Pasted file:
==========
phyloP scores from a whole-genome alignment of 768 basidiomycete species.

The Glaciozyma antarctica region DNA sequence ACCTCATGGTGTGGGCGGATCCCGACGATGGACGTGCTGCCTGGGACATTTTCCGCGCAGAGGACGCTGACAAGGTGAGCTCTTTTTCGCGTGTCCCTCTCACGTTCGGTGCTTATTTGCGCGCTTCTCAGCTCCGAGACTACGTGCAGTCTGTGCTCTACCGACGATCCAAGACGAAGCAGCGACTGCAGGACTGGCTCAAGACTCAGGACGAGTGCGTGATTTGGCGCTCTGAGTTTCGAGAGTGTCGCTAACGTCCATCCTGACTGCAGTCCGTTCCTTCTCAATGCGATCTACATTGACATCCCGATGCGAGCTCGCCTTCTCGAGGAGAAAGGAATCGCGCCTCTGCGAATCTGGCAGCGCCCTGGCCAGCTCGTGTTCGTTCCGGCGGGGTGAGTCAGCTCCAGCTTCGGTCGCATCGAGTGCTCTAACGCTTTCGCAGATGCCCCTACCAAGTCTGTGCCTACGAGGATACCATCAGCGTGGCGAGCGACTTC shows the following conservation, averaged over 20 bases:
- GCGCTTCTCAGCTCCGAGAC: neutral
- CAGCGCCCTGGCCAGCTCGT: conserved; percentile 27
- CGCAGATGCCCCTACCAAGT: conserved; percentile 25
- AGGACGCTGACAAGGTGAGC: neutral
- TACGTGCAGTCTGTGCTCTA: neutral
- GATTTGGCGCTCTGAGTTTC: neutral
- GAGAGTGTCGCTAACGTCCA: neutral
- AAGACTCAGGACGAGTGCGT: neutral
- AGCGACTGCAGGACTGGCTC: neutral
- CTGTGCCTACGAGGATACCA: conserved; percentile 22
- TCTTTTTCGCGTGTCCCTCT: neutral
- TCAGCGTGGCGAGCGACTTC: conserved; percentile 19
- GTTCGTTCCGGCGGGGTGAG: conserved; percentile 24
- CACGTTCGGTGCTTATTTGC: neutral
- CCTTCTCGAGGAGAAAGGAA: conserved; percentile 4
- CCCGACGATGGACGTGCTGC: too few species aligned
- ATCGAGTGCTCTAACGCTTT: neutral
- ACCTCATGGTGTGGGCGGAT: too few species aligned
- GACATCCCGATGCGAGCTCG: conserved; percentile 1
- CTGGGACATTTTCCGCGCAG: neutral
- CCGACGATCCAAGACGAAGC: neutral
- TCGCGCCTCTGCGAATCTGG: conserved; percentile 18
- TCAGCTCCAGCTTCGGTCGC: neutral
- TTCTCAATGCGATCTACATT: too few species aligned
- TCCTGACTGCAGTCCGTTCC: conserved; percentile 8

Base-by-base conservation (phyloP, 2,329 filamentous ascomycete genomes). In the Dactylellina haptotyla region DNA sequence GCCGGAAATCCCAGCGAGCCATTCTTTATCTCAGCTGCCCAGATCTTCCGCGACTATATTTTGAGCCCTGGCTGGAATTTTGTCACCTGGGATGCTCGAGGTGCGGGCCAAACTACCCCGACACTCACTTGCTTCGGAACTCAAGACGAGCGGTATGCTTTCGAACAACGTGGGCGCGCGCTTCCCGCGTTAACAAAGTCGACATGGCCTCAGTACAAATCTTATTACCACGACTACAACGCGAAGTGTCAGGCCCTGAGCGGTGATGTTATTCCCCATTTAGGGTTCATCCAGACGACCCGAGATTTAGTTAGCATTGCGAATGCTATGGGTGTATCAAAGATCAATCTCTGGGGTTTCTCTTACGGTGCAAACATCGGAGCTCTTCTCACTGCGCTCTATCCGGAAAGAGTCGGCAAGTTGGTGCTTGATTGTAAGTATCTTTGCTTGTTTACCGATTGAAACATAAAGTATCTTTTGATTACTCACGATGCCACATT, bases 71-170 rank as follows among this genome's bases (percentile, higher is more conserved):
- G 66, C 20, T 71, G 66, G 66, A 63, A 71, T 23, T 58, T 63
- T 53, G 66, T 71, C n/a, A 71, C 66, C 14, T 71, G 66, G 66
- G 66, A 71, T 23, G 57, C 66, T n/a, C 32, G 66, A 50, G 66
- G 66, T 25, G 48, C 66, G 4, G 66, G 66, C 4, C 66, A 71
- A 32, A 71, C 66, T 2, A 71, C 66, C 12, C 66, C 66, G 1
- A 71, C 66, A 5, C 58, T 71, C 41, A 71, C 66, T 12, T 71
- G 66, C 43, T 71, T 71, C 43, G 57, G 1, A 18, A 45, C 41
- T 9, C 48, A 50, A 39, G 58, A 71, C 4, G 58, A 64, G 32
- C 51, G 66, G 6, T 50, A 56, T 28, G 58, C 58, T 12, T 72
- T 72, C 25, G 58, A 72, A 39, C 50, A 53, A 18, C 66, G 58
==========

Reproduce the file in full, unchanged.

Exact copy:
phyloP scores from a whole-genome alignment of 768 basidiomycete species.

The Glaciozyma antarctica region DNA sequence ACCTCATGGTGTGGGCGGATCCCGACGATGGACGTGCTGCCTGGGACATTTTCCGCGCAGAGGACGCTGACAAGGTGAGCTCTTTTTCGCGTGTCCCTCTCACGTTCGGTGCTTATTTGCGCGCTTCTCAGCTCCGAGACTACGTGCAGTCTGTGCTCTACCGACGATCCAAGACGAAGCAGCGACTGCAGGACTGGCTCAAGACTCAGGACGAGTGCGTGATTTGGCGCTCTGAGTTTCGAGAGTGTCGCTAACGTCCATCCTGACTGCAGTCCGTTCCTTCTCAATGCGATCTACATTGACATCCCGATGCGAGCTCGCCTTCTCGAGGAGAAAGGAATCGCGCCTCTGCGAATCTGGCAGCGCCCTGGCCAGCTCGTGTTCGTTCCGGCGGGGTGAGTCAGCTCCAGCTTCGGTCGCATCGAGTGCTCTAACGCTTTCGCAGATGCCCCTACCAAGTCTGTGCCTACGAGGATACCATCAGCGTGGCGAGCGACTTC shows the following conservation, averaged over 20 bases:
- GCGCTTCTCAGCTCCGAGAC: neutral
- CAGCGCCCTGGCCAGCTCGT: conserved; percentile 27
- CGCAGATGCCCCTACCAAGT: conserved; percentile 25
- AGGACGCTGACAAGGTGAGC: neutral
- TACGTGCAGTCTGTGCTCTA: neutral
- GATTTGGCGCTCTGAGTTTC: neutral
- GAGAGTGTCGCTAACGTCCA: neutral
- AAGACTCAGGACGAGTGCGT: neutral
- AGCGACTGCAGGACTGGCTC: neutral
- CTGTGCCTACGAGGATACCA: conserved; percentile 22
- TCTTTTTCGCGTGTCCCTCT: neutral
- TCAGCGTGGCGAGCGACTTC: conserved; percentile 19
- GTTCGTTCCGGCGGGGTGAG: conserved; percentile 24
- CACGTTCGGTGCTTATTTGC: neutral
- CCTTCTCGAGGAGAAAGGAA: conserved; percentile 4
- CCCGACGATGGACGTGCTGC: too few species aligned
- ATCGAGTGCTCTAACGCTTT: neutral
- ACCTCATGGTGTGGGCGGAT: too few species aligned
- GACATCCCGATGCGAGCTCG: conserved; percentile 1
- CTGGGACATTTTCCGCGCAG: neutral
- CCGACGATCCAAGACGAAGC: neutral
- TCGCGCCTCTGCGAATCTGG: conserved; percentile 18
- TCAGCTCCAGCTTCGGTCGC: neutral
- TTCTCAATGCGATCTACATT: too few species aligned
- TCCTGACTGCAGTCCGTTCC: conserved; percentile 8

Base-by-base conservation (phyloP, 2,329 filamentous ascomycete genomes). In the Dactylellina haptotyla region DNA sequence GCCGGAAATCCCAGCGAGCCATTCTTTATCTCAGCTGCCCAGATCTTCCGCGACTATATTTTGAGCCCTGGCTGGAATTTTGTCACCTGGGATGCTCGAGGTGCGGGCCAAACTACCCCGACACTCACTTGCTTCGGAACTCAAGACGAGCGGTATGCTTTCGAACAACGTGGGCGCGCGCTTCCCGCGTTAACAAAGTCGACATGGCCTCAGTACAAATCTTATTACCACGACTACAACGCGAAGTGTCAGGCCCTGAGCGGTGATGTTATTCCCCATTTAGGGTTCATCCAGACGACCCGAGATTTAGTTAGCATTGCGAATGCTATGGGTGTATCAAAGATCAATCTCTGGGGTTTCTCTTACGGTGCAAACATCGGAGCTCTTCTCACTGCGCTCTATCCGGAAAGAGTCGGCAAGTTGGTGCTTGATTGTAAGTATCTTTGCTTGTTTACCGATTGAAACATAAAGTATCTTTTGATTACTCACGATGCCACATT, bases 71-170 rank as follows among this genome's bases (percentile, higher is more conserved):
- G 66, C 20, T 71, G 66, G 66, A 63, A 71, T 23, T 58, T 63
- T 53, G 66, T 71, C n/a, A 71, C 66, C 14, T 71, G 66, G 66
- G 66, A 71, T 23, G 57, C 66, T n/a, C 32, G 66, A 50, G 66
- G 66, T 25, G 48, C 66, G 4, G 66, G 66, C 4, C 66, A 71
- A 32, A 71, C 66, T 2, A 71, C 66, C 12, C 66, C 66, G 1
- A 71, C 66, A 5, C 58, T 71, C 41, A 71, C 66, T 12, T 71
- G 66, C 43, T 71, T 71, C 43, G 57, G 1, A 18, A 45, C 41
- T 9, C 48, A 50, A 39, G 58, A 71, C 4, G 58, A 64, G 32
- C 51, G 66, G 6, T 50, A 56, T 28, G 58, C 58, T 12, T 72
- T 72, C 25, G 58, A 72, A 39, C 50, A 53, A 18, C 66, G 58